Crop insurance policies include various rules with guidelines on the use of cover crops. Recent changes in these rules provide an opportunity to review their application to cover crop practices. Farmers should always communicate with their crop insurance agent to determine whether or not a specific practice will affect insurability.
Cover crops can generate many benefits, including providing and scavenging for nutrients, suppressing weed emergence and competition, improving water infiltration and overall soil quality, along with reducing erosion, production costs, and pests. A cover crop managed for these benefits is not considered a “crop” for crop insurance purposes, and so it cannot be insured for stand establishment, cover crop height or yield. For a crop to be insurable that is planted following a cover crop, the cover crop cannot be established for more than 12 months prior to planting the insured crop.
A cover crop must be terminated in order for the following grain crop to be insurable. Termination occurs when cover crop growth has ended and in all cases, the cover crop must be terminated before it begins heading out or budding. Prior to heading out or budding occurs, farmers have options depending on their use of irrigation and no-till. Termination can occur through environmental conditions such as frost or through a cultural, mechanical, or chemical method. Current cover crop termination rules for crop insurance in Wisconsin follow USDA NRCS guidelines.
For non-irrigated fields, these rules require that cover crops be terminated within five days of planting the insured crop. For irrigated fields, the rules require that cover crops be terminated based on the cropping system and conservation purpose, but prior to crop emergence. If the cover crop is part of a no-till system, termination can be delayed up to seven days from the above requirement, but still must be terminated prior to crop emergence.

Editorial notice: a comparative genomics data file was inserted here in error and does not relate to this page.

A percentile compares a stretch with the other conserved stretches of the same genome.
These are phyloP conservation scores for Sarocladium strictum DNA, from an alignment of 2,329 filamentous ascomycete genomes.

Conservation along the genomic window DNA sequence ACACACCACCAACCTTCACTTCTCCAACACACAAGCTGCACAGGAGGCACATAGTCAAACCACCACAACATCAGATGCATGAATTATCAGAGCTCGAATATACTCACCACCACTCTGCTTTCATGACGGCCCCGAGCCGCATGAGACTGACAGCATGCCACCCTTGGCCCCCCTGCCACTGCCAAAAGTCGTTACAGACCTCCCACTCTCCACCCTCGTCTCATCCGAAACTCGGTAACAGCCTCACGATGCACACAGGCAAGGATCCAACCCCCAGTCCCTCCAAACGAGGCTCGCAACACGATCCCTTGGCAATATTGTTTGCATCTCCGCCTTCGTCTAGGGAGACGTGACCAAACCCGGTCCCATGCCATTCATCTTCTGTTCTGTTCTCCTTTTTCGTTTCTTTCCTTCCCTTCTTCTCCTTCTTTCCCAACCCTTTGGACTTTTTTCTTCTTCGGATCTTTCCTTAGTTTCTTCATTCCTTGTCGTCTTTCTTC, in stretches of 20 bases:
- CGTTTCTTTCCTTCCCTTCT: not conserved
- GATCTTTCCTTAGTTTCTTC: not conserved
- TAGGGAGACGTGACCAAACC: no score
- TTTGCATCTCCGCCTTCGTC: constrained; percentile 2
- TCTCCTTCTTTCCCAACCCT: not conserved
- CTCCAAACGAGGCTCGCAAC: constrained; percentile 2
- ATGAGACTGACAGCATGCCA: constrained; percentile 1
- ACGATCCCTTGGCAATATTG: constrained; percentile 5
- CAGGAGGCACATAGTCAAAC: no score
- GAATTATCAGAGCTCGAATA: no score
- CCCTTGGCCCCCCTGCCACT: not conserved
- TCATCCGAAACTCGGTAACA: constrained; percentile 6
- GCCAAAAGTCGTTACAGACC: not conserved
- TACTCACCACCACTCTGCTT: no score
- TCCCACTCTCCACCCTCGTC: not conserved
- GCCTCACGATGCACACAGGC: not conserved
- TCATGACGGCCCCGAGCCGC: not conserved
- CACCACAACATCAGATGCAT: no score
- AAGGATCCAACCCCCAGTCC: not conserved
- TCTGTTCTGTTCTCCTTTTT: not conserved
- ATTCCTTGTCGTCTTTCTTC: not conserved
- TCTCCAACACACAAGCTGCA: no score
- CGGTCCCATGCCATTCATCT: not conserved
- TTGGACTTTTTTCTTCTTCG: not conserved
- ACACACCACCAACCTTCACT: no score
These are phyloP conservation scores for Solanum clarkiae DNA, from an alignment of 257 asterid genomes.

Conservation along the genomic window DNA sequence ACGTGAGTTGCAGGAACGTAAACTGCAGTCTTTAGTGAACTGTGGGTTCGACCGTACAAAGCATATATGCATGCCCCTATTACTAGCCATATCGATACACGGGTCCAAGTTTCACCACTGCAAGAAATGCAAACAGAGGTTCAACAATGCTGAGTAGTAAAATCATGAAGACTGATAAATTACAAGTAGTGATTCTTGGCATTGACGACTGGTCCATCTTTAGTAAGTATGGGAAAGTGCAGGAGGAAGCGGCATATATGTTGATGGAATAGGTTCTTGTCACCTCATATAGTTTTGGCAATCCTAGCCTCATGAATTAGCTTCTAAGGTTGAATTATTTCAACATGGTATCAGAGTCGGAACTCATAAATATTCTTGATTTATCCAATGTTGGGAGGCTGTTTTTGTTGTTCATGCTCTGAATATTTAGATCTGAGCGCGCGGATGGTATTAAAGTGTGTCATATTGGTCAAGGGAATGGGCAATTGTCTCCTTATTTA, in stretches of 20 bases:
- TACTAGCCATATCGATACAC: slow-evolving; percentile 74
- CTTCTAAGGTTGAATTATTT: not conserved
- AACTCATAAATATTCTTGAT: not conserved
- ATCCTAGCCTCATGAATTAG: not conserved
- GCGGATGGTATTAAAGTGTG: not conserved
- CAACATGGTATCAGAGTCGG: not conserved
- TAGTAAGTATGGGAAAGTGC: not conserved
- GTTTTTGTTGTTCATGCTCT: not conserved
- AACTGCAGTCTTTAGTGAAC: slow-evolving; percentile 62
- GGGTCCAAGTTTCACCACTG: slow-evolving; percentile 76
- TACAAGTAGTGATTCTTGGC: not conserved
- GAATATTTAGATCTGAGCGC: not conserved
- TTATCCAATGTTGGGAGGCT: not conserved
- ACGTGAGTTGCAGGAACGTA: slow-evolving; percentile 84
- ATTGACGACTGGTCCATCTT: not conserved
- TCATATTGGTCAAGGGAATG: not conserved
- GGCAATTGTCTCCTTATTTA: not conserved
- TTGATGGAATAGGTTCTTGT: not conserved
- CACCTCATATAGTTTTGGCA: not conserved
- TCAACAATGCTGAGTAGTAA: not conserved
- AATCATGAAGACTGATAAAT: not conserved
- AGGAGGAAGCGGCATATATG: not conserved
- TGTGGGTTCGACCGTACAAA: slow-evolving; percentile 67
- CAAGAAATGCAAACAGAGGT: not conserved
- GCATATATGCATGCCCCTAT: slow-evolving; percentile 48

Harvesting a cover crop
Cover crops can also be terminated through a forage harvest operation. Harvesting a cover crop for forage includes chopping silage or making hay, as well as grazing. Regardless, the cover crop must be completely terminated (i.e., no longer growing). Note that a cover crop cannot be harvested for grain or seed. In this case, it is no longer considered a cover crop, but rather a cash crop, and crop insurance rules for double cropping apply. If needed, discuss double cropping rules with your crop insurance agent.
For crop insurance purposes, overseeding and interseeding are defined as planting one or more cover crop species into an existing crop. If the cover crop and insured grain crop are established in such a way that separate agronomic practices and management cannot occur, then the cash crop is not insurable. Overseeding and interseeding a conservation cover crop does not affect the insurability of the grain crop as long as the cover crop is established in a way that does not affect harvest and yield of the cash crop. Any damage or yield loss to the grain crop caused by interseeding or overseeding a cover crop will not be covered by crop insurance and will be applied to appraised value of the cash crop, thus reducing any insurance indemnity. Finally, note that for crop insurance purposes, interplanting is defined as planting multiple species that are grown together with no distinct row pattern and in this case, separate agronomic practices are not possible and so the grain crop is not insurable.
For information on the use of cover crops on prevented planting acres and for additional information on cover crop termination please go to the full text of this review at: aae.wisc.edu/pdmitchell/CropInsurance/CCandInsurance2016.pdf
This article provides an overview of cover crop and insurance rules, but USDA-RMA makes final decisions. Your crop insurance agent can tell you whether a specific practice will affect insurability. The St. Paul Regional Office of the USDA-RMA can be reached at (651) 290-3304.
For more information, go to Cover Crops for Modern Cropping Systems
Smith is the southwest regional specialist for UW Nutrient & Pest Management. Mitchell is a University of Wisconsin-Extension state specialist in crops.